As usual, our experts do not exactly agree on what the best market for a new trader is. However, we should point out that our forex market expert makes a valid point. It’s demonstrably true that looking for instruments with tighter spreads will mean that your costs to trade are lower.  If you’ve come across a trading strategy you want to test out – such as this trend trading strategy – EURUSD may well be your best bet! If you're think more of a long-term investment, perhaps gold and other metals might be a more attractive option.

 

 

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Your 4-step guide to opening a trading account

 

Step 1: Getting registered

It's very easy to open an account with Exness. Click here to open the sign-up page in a new tab. If you want to get everything done in the next 10 minutes, be sure to have a credit card, ID, and, proof of address by your side. You can choose to open a demo account without these things. Either way, everything you need to know is here in this two-minute video. Pause the movie as you go through the first three steps.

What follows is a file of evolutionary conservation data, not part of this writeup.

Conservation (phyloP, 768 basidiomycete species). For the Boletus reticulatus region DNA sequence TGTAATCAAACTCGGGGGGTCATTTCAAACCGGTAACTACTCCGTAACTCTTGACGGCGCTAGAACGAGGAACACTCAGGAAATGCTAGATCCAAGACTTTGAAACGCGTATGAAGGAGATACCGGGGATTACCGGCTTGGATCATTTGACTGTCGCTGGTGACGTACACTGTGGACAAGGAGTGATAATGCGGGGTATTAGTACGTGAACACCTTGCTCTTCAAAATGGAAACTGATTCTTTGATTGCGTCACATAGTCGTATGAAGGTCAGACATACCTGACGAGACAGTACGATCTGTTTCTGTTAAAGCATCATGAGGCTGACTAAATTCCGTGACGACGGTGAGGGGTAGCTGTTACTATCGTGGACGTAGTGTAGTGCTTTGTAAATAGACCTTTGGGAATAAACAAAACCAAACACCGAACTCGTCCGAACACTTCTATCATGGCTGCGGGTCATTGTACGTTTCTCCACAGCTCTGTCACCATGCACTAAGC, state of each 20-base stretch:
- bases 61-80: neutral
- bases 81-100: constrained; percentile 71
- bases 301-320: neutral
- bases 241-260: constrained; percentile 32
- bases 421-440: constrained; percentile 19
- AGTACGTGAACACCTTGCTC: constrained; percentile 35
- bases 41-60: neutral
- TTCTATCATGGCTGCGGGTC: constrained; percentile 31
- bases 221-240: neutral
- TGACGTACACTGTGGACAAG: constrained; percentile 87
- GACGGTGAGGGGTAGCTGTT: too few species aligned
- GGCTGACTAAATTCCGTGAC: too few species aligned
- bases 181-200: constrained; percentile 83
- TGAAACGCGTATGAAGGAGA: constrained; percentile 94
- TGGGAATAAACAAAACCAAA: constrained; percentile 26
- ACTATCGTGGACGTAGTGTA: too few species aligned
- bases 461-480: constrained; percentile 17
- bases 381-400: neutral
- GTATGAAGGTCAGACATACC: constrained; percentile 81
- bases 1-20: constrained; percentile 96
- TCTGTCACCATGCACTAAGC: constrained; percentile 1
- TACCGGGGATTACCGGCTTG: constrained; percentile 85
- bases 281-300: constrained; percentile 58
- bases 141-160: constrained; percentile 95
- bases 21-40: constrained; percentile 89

Tip: Account type depends on the amount you wish to deposit. Leverage is effectively an interest-free loan that the broker offers. It allows you to make a large investment from a small deposit. If you are looking for high profit with high risk, a higher leverage might be right for you. If you prefer slow-burning safety with lower results, then keep your leverage low. You can never lose more than you have, but higher leverage means faster results... both good and bad.

Step 2: Prove who you are

Exness takes security very seriously, and they check every client signing up. Just like opening a bank account, you'll need to prove who you are before getting access to the global markets. Watch this one-minute video to see how.